Since the time we are born, we are assigned certain roles and these roles come with a set of do’s and don’ts. It’s like your life manual and the very first role we are made to play or one that is assigned to us is the ‘gender role’. The manual has gotten everything; even how much of the male or female traits are you supposed to exhibit in any given situation. This manual is nothing but our programming as children. Yes, we bring our own set of traits to this world but the societal roles are more than an integral part of us.

Speaking about gender roles… many of us believe that men are heartless creatures, they don’t even cry at the most emotional movie scene, C’mon! Do they even have a soul? Rather, what to question here is; Is this actually their trait or their societal programming?

Expressing emotions ‘as is’ is something that does not come naturally to men or even if it does, they are pretty good at hiding it. Why? They do feel things, of course, they are humans; for instance, they do feel miserable after a break-up or after a bad day at work; It’s just the fear of being judged or not fulfilling the masculine expectations overpowers these feelings. They can’t turn to fellow male members because all they’re going to get to hear is ‘bro, get over it’ or listen to other superficial sympathy dialogues, and approaching the opposite gender would portray them as ‘not manly enough, not macho enough’. So where do they go to express themselves? Actually, nowhere. It stays within, till it surfaces as a health issue or erupts as an angry volcano.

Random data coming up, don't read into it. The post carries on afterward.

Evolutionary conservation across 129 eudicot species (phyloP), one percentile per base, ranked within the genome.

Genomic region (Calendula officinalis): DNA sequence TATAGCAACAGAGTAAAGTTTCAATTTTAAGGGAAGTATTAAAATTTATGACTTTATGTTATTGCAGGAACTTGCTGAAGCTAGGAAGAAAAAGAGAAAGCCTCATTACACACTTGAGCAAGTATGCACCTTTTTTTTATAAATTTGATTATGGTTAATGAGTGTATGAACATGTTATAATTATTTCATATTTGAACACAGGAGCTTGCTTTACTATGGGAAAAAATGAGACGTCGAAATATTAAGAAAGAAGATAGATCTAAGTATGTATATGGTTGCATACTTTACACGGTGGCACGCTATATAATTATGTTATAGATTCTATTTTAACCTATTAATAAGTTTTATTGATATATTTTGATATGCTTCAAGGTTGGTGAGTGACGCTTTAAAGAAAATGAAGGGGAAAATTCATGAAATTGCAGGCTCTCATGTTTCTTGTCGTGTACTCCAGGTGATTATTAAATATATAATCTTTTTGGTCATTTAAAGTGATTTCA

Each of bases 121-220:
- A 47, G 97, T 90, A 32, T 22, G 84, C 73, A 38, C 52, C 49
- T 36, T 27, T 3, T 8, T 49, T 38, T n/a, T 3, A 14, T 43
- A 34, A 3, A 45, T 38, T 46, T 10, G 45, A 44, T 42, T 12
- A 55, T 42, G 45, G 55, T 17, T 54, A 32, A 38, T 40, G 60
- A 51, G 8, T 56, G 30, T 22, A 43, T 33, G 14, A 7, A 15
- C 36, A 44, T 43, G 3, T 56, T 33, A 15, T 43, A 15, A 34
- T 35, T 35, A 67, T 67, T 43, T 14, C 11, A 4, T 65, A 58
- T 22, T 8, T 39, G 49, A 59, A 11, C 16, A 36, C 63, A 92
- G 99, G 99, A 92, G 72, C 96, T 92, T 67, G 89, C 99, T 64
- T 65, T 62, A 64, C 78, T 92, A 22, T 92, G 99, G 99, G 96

Honestly, we at Adveka don’t blame them. If we ourselves do not create a safe space for young boys to express themselves from the very beginning, let them cry without being called ‘a weak girl’ let them actually feel each and every emotion as it comes naturally to them, it’s going to lead them to be more stoic as grownups, suffering silently within. They want to be heard without the judgemental eyes putting them down, for going against the role or traits they are ‘expected’ to exhibit. They have observed these traits in the men around them when they were growing up and have maintained these expectations right since then. Not getting too attached, not portraying themselves as too needy, not wanting to seek help in tough times, taking in the responsibility of the entire family, they have been programmed to hold on to these societal beliefs of masculinity and everything against these would be a direct attack at their self-esteem and self-identity. Expression of emotions will be something new to them. But can we as a society change this? Can we teach our young boys to just feel and express as it is? Can we talk to the men in our life without judging or questioning their masculinity?

With the number of mental health illnesses increasing in men and the increasing suicide rates, it’s time to understand the societal programming they are operating from and actively bring a change to that. It’s time to ask men ‘NOT TO MAN UP’ and rather ‘SPEAK UP’. It’s time to break these stereotypes and LET THEM JUST BE. Their silent suffering needs a voice. Many men do not seek mental health support because they’re constantly playing their gender role and fear the consequences of emotional expression, but for how long will they keep it inside? It’s important to acknowledge this today before more men go down the road where emotions are a mystery.


This article has been written by Aashni Shah, a budding psychologist, and part of Adveka Foundation.

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